Basic behavioural needs including perching, nesting, foraging, dust bathing, scratching the ground, stretching and flapping wings aren’t available to hens in battery cages.
Furnished cage systems
Furnished cages (also called 'enriched cages') are similar to conventional cages.

They were developed as an alternative to battery cages with the aim of providing more space and height, as well as additional provisions such as a nest, scratching pad (to help shorten claws), more space, and a perch. Furnished cages offer advantages over battery cages since more normal behaviours may be expressed, which contributes to stronger bones and muscles. They also have some advantages over cage-free systems as they are easier to manage, and there is a lower risk of spreading infectious diseases. However, the RSPCA believes that despite 'enrichments' in furnished cages, problems persist. For example, there is not enough space to allow for a dust bath that is large and deep enough and has sufficient litter for all hens to access. Hens are unable to forage and scratch the ground, environmental complexity is limited which limits the hens’ ability to explore their environment and forage, and there may be competition between hens for the nest box if they want to lay their eggs at the same time, and the position of the perch may reduce the total area available to the birds.

Furnished cages may house 10 to 60 birds. A relatively new system, these 'furnished' cages are used throughout the European Union, New Zealand and Canada but aren’t yet widely used in Australia.
Barn systems
In a barn system, hens aren't kept in cages but instead can move on the floor in large sheds.

Flock size varies between thousands and tens of thousands of birds in each shed.

Sheds are normally equipped with an automated feeding and watering system, and eggs are collected mechanically.

Hens in barn systems can carry out more natural behaviours such as stretching and flapping their wings. All barns have nest boxes where hens can lay their eggs, but not all barns have perches or litter which are key to catering to hens behavioural needs. Some barns have slats or wire-mesh flooring which do not allow hens to forage, scratch the ground, dustbathe or perch. The expression of normal behaviours also depends on appropriate stocking densities inside the shed.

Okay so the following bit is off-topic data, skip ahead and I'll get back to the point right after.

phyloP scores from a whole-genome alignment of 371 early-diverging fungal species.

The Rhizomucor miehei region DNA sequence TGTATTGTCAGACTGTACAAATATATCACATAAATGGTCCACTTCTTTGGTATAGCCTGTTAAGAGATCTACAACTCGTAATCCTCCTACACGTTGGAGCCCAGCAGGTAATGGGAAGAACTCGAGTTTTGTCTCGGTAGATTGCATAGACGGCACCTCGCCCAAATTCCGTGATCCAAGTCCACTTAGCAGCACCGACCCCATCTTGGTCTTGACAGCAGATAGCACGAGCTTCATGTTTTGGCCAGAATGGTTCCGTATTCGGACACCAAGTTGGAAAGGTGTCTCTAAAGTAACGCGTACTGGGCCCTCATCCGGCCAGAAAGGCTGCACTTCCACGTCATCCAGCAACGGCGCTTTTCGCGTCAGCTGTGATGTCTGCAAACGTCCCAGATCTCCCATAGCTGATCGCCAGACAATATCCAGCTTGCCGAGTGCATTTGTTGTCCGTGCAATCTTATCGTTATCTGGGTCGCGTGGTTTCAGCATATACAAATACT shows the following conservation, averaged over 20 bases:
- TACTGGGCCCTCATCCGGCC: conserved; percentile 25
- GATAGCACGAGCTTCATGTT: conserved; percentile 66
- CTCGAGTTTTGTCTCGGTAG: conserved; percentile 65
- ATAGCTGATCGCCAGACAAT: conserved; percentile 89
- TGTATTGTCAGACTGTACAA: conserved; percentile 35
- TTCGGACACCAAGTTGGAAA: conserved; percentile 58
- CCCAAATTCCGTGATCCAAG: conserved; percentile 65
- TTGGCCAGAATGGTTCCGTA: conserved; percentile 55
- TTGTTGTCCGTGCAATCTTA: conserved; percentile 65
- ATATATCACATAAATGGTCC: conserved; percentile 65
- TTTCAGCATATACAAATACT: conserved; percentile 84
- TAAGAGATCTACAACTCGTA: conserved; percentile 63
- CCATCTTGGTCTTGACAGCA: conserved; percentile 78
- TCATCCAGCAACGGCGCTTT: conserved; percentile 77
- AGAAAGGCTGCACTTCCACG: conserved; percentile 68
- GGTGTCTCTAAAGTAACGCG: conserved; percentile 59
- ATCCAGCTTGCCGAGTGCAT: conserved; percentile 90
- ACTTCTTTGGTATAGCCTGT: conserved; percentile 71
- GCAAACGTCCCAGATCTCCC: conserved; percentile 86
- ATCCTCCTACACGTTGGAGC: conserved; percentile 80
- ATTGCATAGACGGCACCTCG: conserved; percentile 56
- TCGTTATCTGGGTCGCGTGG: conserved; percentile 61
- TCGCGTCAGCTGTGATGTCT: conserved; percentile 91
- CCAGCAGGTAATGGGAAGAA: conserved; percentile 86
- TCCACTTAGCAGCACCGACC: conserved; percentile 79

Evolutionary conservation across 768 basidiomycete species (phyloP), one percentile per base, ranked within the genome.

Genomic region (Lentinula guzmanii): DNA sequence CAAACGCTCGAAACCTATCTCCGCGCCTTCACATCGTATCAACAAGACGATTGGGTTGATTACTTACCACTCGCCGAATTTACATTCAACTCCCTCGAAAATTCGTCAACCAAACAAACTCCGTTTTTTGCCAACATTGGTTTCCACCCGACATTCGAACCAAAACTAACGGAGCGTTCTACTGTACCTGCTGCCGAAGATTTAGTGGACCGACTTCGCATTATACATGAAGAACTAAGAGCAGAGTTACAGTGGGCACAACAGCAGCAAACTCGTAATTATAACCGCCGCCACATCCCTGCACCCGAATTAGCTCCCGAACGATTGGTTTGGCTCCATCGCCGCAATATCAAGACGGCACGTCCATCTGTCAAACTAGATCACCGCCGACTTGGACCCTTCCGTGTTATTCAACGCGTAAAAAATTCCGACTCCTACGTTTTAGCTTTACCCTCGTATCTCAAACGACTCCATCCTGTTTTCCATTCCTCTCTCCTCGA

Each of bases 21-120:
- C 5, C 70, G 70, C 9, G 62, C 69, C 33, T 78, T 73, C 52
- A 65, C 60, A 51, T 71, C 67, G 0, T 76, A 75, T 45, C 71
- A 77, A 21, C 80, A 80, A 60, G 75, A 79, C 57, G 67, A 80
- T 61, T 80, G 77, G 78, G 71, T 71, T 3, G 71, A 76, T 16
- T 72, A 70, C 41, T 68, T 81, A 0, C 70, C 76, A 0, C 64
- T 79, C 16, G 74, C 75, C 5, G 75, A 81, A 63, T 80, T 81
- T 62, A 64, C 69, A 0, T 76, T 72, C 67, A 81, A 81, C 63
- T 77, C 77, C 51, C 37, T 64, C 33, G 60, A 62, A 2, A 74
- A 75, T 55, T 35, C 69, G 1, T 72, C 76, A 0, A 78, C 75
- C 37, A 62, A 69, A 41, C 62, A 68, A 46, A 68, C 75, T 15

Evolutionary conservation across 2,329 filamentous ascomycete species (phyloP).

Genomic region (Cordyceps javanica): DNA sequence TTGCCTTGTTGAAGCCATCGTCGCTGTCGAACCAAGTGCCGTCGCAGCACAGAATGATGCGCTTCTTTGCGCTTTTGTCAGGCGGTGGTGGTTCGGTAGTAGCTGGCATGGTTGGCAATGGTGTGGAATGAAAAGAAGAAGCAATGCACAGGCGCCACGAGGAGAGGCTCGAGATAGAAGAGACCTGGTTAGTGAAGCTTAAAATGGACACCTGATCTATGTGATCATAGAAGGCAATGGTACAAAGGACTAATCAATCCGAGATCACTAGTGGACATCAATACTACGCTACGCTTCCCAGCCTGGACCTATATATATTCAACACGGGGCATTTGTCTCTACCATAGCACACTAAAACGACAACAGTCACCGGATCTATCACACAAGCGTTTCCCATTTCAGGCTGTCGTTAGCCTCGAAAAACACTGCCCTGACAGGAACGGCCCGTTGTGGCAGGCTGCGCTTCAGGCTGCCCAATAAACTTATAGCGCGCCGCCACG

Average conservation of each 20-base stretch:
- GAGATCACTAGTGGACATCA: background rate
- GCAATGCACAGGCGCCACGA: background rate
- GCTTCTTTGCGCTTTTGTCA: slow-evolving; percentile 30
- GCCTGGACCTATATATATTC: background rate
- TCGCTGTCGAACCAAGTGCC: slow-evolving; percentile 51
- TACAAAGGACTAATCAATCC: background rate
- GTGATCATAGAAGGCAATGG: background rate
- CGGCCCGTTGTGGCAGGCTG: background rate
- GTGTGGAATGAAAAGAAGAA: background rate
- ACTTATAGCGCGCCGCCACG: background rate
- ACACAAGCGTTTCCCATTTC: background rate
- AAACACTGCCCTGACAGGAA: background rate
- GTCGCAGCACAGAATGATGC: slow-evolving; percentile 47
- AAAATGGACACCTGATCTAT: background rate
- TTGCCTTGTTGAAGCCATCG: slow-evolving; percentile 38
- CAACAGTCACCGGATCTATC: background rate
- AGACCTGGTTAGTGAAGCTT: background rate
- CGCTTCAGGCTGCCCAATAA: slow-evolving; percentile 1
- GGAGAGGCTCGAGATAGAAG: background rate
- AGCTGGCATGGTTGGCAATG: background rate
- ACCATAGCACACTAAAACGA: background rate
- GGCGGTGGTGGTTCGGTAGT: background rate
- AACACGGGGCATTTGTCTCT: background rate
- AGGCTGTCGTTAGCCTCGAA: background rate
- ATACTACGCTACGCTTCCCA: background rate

Barn-laid eggs are a good alternative to battery cage eggs. A well-managed barn can be just as welfare friendly for a hen as a good free-range facility. From an animal welfare perspective it's a myth that barn is second best. It's all about how the system is managed and what standards they adhere to.

Many eggs are now being marketed as cage free. Essentially, cage-free eggs are barn-laid eggs.

The RSPCA approves some barn-laid egg farms under the RSPCA Approved Farming Scheme Standards.
Free-range systems
Conditions on free-range farms vary greatly, but most importantly hens aren't confined to cages.

In a well-managed free-range system hens should have access to an attractive outdoor area during the day including shade and protection. At night, large flocks of free-range hens are usually kept in sheds or barns to keep them safe from predators, while smaller flocks may be kept in smaller, possibly moveable sheds.

Free-range hens can dustbathe, scratch and forage, and lay their eggs in a nest. Some free-range systems provide perches for hens to roost when they are inside at night.

The RSPCA believes it's important that layer hens in free-range systems are well managed, housed at appropriate stocking densities, have access to appropriate shelter, and are provided with a suitable range area which they readily use.

The RSPCA approves some free-range egg farms under the RSPCA Approved Farming Scheme Standards.
Farming RSPCA Approved layer hens
There are different ways to house layer hens - the RSPCA's Standards focus on meeting birds' behavioural and physical needs.